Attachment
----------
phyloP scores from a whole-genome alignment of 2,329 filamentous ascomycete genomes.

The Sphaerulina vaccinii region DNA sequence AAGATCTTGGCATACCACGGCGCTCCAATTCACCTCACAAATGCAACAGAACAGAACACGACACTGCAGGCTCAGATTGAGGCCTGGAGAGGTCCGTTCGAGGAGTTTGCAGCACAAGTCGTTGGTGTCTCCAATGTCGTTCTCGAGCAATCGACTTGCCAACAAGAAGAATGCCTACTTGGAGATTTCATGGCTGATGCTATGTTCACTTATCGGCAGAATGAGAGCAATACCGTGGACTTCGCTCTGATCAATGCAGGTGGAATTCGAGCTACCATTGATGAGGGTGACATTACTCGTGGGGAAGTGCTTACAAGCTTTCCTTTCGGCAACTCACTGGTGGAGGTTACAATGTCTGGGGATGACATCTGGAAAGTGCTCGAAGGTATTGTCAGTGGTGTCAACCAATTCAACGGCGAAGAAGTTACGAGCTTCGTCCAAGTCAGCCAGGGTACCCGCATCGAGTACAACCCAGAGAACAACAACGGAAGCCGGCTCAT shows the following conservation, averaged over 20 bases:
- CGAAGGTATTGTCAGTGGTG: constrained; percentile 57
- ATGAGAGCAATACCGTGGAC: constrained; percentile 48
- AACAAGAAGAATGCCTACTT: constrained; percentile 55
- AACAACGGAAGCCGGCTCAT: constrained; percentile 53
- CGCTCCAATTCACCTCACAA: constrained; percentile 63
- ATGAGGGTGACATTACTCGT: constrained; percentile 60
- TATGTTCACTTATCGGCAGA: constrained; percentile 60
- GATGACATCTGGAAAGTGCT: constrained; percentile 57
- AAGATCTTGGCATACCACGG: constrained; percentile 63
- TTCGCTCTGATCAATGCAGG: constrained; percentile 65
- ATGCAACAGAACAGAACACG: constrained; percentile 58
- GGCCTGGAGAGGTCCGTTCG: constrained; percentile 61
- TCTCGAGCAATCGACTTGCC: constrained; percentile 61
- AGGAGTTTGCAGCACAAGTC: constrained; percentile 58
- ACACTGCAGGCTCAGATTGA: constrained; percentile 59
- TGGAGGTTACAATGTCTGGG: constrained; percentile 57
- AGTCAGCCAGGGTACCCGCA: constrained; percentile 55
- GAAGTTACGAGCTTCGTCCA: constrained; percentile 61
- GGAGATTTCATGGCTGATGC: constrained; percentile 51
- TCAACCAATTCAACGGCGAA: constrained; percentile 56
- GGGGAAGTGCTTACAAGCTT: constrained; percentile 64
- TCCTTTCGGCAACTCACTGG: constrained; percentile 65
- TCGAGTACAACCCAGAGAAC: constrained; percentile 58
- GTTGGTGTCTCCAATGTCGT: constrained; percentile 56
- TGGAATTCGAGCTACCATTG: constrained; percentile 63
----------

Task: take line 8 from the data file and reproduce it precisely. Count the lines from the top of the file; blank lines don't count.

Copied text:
- ATGAGGGTGACATTACTCGT: constrained; percentile 60